Another example of expanded landlord liability for injuries occurring on their property is the case where a landlord was found liable when his tenant shot a visiting guest of another tenant with a shotgun, even though the landlord had advised the tenant to call the police during a previous incident when the violent tenant made threatening gestures. The court said the landlord should have called the police as well.
There was some good news involving landlord liability in 2007. The California Supreme Court reversed an appellate court's prior decision holding a landlord liable for gang violence simply because the landlord knew or should have known that one of their tenants was a member of a gang. The court reasoned that to allow this to stand would encourage arbitrary housing discrimination and place landlords in an untenable situation.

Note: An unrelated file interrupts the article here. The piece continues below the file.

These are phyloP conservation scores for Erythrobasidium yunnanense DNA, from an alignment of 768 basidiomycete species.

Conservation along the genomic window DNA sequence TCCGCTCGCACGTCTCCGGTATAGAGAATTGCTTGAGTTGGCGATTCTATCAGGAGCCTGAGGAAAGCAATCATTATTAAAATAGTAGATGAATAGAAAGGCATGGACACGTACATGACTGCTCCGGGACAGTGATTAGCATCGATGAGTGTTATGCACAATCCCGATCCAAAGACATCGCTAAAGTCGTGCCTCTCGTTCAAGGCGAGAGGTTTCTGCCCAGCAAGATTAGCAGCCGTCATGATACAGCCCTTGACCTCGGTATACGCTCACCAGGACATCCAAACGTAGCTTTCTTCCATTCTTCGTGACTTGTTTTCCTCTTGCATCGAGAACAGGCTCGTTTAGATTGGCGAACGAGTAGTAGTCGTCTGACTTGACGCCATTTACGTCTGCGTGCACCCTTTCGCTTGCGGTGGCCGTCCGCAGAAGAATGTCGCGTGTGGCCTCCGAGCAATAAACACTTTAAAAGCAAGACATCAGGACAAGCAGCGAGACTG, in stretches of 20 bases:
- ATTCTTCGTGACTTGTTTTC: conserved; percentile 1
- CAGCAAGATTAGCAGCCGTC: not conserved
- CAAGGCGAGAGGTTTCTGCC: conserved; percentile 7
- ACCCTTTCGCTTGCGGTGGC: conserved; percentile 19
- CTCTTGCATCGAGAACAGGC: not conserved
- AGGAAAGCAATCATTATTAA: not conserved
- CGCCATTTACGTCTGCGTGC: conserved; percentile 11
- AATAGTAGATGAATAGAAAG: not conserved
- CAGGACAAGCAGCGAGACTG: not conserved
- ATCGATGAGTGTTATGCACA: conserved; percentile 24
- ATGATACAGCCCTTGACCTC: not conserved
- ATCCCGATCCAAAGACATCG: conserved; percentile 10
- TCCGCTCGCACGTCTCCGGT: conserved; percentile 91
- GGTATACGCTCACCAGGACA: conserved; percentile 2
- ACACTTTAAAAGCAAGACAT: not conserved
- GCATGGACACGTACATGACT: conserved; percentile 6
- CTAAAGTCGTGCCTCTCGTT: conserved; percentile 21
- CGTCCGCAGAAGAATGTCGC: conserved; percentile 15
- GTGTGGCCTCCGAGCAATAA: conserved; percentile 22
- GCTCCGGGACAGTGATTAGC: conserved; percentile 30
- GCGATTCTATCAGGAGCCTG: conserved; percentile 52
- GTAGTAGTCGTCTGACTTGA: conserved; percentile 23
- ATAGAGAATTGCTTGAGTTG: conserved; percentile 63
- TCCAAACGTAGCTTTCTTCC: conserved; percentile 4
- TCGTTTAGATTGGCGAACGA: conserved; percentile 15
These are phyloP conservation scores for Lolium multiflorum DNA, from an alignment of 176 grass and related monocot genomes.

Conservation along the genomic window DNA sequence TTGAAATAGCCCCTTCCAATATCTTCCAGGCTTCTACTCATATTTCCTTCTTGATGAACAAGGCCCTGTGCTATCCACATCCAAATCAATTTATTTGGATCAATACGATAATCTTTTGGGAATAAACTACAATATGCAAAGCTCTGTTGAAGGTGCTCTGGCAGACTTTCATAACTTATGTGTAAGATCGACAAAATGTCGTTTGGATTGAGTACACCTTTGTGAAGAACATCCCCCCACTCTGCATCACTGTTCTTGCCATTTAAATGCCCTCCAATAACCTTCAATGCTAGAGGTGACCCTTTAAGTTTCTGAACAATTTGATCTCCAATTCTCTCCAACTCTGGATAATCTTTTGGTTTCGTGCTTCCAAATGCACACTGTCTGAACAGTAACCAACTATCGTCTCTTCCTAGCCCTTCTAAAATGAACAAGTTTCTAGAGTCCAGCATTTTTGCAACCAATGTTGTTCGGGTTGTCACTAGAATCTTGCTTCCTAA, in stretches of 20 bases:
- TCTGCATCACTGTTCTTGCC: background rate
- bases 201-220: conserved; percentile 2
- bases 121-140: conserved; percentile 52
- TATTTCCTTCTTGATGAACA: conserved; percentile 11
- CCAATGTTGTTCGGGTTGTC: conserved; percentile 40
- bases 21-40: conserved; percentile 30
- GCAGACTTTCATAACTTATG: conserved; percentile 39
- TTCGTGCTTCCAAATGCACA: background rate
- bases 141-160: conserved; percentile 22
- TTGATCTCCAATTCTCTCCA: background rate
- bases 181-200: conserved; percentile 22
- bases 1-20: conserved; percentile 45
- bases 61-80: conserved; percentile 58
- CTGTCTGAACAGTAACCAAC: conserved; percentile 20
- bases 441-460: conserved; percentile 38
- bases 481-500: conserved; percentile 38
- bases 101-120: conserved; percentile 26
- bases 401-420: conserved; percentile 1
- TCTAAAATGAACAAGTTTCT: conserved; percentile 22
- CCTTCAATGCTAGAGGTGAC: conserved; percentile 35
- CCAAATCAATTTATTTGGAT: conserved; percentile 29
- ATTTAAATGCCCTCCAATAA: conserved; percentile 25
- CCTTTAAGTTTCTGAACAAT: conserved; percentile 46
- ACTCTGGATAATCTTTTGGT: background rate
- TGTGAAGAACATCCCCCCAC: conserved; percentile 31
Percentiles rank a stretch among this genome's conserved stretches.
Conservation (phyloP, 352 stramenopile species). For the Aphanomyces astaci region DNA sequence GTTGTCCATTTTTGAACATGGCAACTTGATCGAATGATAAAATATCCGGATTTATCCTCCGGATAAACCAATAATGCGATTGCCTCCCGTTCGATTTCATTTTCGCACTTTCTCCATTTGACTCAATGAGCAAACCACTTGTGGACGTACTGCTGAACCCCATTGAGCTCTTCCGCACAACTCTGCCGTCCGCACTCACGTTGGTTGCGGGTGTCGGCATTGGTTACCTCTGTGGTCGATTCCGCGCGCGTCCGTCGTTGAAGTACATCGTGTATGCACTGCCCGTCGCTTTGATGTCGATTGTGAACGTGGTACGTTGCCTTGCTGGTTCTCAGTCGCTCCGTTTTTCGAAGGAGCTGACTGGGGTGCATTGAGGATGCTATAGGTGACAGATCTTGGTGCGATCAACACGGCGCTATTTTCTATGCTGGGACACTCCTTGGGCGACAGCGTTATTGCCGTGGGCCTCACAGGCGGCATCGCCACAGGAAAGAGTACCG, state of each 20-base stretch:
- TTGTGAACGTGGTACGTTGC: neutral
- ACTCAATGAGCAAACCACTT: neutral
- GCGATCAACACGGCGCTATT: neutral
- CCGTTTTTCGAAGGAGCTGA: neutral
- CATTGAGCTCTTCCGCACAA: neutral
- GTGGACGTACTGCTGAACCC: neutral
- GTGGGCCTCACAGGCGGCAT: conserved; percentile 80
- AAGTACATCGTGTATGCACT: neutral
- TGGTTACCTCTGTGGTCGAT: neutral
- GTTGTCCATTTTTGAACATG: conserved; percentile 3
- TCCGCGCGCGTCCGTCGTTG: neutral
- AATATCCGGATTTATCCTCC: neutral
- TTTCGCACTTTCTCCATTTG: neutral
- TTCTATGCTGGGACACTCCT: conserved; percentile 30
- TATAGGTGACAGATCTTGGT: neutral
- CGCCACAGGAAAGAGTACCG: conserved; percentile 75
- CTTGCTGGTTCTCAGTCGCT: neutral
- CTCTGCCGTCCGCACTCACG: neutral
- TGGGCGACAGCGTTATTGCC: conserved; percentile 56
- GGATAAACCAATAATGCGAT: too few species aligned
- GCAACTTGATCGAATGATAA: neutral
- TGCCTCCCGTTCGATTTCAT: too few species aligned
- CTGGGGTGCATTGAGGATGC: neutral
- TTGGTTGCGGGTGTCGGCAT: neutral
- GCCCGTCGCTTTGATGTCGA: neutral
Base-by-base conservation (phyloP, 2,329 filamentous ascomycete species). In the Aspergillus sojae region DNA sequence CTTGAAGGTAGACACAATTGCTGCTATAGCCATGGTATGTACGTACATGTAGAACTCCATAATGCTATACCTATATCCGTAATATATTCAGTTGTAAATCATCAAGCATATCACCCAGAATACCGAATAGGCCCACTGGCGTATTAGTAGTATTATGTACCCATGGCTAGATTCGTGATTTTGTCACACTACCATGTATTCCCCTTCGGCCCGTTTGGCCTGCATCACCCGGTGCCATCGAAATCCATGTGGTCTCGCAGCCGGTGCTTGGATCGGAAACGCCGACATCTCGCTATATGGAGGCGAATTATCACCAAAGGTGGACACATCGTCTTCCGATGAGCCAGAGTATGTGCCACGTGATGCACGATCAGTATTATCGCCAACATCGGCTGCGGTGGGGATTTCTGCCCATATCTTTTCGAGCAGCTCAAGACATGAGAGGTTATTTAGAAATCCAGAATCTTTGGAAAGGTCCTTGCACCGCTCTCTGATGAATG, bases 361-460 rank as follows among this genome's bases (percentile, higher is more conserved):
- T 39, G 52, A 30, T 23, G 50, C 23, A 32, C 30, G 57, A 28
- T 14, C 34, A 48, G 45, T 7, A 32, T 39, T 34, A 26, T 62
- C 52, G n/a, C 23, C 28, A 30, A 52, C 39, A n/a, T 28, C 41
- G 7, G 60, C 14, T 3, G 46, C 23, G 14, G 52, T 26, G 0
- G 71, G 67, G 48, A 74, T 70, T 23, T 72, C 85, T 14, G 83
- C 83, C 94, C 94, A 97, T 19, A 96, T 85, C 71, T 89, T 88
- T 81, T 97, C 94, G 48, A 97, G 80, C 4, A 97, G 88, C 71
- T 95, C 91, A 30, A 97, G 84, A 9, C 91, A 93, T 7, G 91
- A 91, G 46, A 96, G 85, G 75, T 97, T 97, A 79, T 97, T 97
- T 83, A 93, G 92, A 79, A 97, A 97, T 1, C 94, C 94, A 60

In 2007, there were two significant cases involving an award of attorney's fees in landlord v. tenant lawsuits. In the first case, the appellate court upheld an attorney's fees award against a landlord for over $413,000, even though the attorney representing the tenant was pro bono. The damages to the defendants awarded for wrongful eviction were $120,000, and the work the attorney's performed benefited other tenants who were not entitled to attorney's fees.
In another 2007 case, the court held that, even though the landlord dismissed an unlawful detainer action against the tenant based upon the tenant wrongfully holding over on an expired lease, the tenant could nonetheless be awarded his attorney's fees. Before this case was decided, attorney's fees were not awarded to either party if the case was dismissed and did not result in a judgment.